- Migration Debian from i386 to amd64 without reinstall (Cross Grading)
- N2M: pbuilder for i386 and amd64 on same host
- N2M: parallel build dpkg-buildpackage and pdebuild
- Windows CE: Assertion failed in wincore.cpp line 1034
- CakePHP: Baking a Application in Minutes
- Enabling InnoDB support in debian (MySQL)
Well, I just started the adventure to upgrade my NAS server from i386 to amd64.. Why? I want to enable flash-cache, which is currently not compatible with 32-bit kernels.
For this I am using the "Cross Grading"
Note: This is dangerous stuff. If you are not really deep into Debian you should prefer reinsalling! Backups are mandatory.
- Setup: https://wiki.debian.org/PbuilderTricks
In the howto there is a script to be safed a .pbuilderrc. Safe in $HOME and /root
Update script, e.g. to point to local apt-cacher mirror.
Then ARCH=i386 pbuilde create and ARCH=amd64 pbuilder create
- Usage example:
ARCH=i386 sudo pdebuild --debuildopts "-j2"
ARCH=amd64 sudo pdebuild --debuildopts "-j2"
Build on two CPUs:
pdebuild --debuildopts "-j2"
When using dpkg-buildpackge (or debuild) you alos can export this env:
to set the numbers of parallel builds. (eg. into .bashrc)
For home automation, I grabbed my old PDA and started coding for it, using the Microsoft embedded Visual C++ Studio 3.0 (was free at that time ;-))
As soon as you start debugging, you immediatly get an assert: "Assertion failed in file wincore.cpp, line 1034". This only happens on the "emulated" PDA, but even with the wizard generated files.
However, I solved this already on another project, but I needed to google it up again, so its time to document this:
On my last PHP project I spent too much time on basic tasks like form validation, generation and all the stuff behind. As this "problems" are quite common this is basically a reinvention of the wheel. So I started looking for a good, easy to understand PHP Framework to speed things up.
What I found is CakePHP, a MVC based framework.
Ok, there are several frameworks available, so why to choose CakePHP? I think this is up to personal taste which framework appeals you most. Of course, there are comparisons in the blogosphere, so this can be a starting point for the decision. (for example)
Back to the cake. Well, IMPRESSIVE. This framework saves you lots of work -- most functions you need everyday are already there and the documentation called "Cookbook" is also quite complete and easy to understand. The API is not very complicated, so learning this framework is definitely faster than writing your own framework. (For the German readers: read this article).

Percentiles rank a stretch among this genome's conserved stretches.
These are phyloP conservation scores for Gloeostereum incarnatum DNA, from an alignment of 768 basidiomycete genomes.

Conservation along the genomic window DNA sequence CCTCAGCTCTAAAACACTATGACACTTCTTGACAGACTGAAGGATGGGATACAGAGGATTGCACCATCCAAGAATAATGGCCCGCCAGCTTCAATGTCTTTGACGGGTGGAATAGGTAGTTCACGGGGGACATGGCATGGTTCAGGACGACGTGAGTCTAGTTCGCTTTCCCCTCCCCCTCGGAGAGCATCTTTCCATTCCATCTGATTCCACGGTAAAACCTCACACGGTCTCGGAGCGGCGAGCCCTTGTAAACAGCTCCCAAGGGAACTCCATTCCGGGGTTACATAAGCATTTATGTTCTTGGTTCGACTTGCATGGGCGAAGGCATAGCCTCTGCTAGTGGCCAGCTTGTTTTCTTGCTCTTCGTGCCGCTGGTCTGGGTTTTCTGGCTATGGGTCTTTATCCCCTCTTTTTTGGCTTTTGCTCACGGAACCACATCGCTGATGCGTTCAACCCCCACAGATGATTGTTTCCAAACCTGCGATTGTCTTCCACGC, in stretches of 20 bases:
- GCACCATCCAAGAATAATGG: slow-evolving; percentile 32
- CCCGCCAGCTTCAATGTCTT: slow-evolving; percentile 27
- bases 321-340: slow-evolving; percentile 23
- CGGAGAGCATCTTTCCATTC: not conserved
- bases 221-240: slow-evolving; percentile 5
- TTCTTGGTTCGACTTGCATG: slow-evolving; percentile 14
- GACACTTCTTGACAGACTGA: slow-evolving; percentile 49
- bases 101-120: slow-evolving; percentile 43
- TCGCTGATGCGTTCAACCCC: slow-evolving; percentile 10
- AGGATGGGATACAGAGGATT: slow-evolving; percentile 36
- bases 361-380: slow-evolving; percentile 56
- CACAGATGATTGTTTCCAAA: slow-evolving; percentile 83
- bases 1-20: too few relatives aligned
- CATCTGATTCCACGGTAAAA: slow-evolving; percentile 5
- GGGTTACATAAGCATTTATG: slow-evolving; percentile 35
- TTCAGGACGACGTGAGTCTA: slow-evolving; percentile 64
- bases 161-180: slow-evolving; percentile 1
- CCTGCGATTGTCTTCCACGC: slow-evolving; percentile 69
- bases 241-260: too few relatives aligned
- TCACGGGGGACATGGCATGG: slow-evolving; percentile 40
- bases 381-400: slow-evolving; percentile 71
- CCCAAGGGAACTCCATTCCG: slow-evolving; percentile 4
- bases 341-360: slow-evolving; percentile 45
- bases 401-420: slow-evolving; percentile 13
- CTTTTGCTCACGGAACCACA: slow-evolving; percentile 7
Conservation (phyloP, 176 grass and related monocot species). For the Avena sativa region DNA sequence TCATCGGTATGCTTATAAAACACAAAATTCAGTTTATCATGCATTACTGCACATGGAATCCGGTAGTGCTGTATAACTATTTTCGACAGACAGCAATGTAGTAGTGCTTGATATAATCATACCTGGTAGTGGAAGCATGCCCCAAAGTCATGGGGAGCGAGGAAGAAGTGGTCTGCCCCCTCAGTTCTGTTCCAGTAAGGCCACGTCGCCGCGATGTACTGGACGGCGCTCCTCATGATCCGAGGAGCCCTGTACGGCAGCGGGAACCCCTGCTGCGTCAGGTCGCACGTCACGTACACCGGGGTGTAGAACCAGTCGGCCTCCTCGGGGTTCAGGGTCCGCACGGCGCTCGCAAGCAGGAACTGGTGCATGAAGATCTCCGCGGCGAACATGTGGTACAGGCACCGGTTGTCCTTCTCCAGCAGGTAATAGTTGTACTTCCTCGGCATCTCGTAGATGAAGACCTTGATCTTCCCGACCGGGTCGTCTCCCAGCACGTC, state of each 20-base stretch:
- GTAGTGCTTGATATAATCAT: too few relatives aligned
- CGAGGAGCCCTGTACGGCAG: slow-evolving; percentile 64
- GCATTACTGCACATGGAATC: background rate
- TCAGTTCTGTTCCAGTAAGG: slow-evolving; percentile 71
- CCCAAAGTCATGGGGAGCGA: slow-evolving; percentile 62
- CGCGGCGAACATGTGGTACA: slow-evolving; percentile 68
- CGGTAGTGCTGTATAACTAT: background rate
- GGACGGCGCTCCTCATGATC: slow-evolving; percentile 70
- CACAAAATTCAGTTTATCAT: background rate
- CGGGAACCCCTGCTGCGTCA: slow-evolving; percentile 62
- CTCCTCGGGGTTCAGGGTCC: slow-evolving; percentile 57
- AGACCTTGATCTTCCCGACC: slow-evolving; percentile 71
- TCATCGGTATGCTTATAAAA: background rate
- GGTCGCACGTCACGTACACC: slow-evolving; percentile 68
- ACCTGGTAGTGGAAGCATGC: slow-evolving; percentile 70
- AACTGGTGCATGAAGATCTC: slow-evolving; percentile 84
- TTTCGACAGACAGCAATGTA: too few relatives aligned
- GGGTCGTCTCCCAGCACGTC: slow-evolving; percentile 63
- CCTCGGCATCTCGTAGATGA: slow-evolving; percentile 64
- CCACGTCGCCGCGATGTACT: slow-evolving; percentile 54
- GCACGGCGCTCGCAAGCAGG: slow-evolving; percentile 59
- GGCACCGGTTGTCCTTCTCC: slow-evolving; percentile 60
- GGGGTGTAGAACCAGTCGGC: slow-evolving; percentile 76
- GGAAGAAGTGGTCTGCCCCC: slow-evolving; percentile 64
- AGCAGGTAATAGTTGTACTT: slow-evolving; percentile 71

Nevertheless, back to the topic again.
(* Your scafold consists of a database and two files.... Of course, I assume you have your webserver and database server ready, and for the sake of easiness debian running to install all required packages. As an alternative to a webserver, you might want to check the package cakephp-instaweb and the docs here. Also for the sake of easiness, this tutorial shows will not use mod_rewrite, to avoid the hassle involving proper mod_rewrite configuration)
Don't believe it?
Try it yourself.
InnoDB as storage engine has some advantages: Just one example: it is the backend to use when foreign keys are required.
For a complete picute, read the documenation: http://dev.mysql.com/doc/refman/5.1/en/innodb-storage-engine.html
However, on Debian InnoDB is disabled by default: (take a look at /etc/mysql/my.cnf)
However, it's not just uncommeting to enable it: Your mysqldaemon will fail. This article will explain how you can enable it with Debian
Of course, this assumes that you already setup mysql on your Debian server.(More)
Flattr is a social micropayment plattform. But is is best to let them describe their idea:
Flattr was founded to help people share money, not just content. Before Flattr, the only reasonable way to donate has been to use Paypal or other systems to send money to people. The threshold for this is quite high. People would just ignore the option to send donations if it wasn't for a really important cause. Sending just a small sum has always been a pain in the ass. Who would ever even login to a payment system just to donate €0.01? And €10 was just too high for just one blog entry we liked...
Flattr solves this issue. When you're registered to flattr, you pay a small monthly fee. You set the amount yourself. At the end of the month, that fee is divided between all the things you flattered. You're always logged in to the account. That means that giving someone some flattr-love is just a button away. And you should! Clicking one more button doesn't add to your fee, it just divides the fee between more people! Flattr tries to encourage people to share. Not only pieces of content, but also some money to support the people who created them. With love!
Yes, this is flattr about. Showing someone that you appreciate the content he/she created. And as I like the idea, I subscribed to it today and enabled the blog to show this little tiny flattr buttons.
Button showing ERROR?
Maybe this is the reason why you are reading this post: You were on another post, where a link was placed next to a button showing "ERROR"... Well, for lifetype it is a manual process to submit all posts to flattr, so I did only for some hand-selected articles. For the others "ERROR" will show up, but you until I add this post, you can click on the button of this article instead.
BTW: Thank you very much for your appreciation!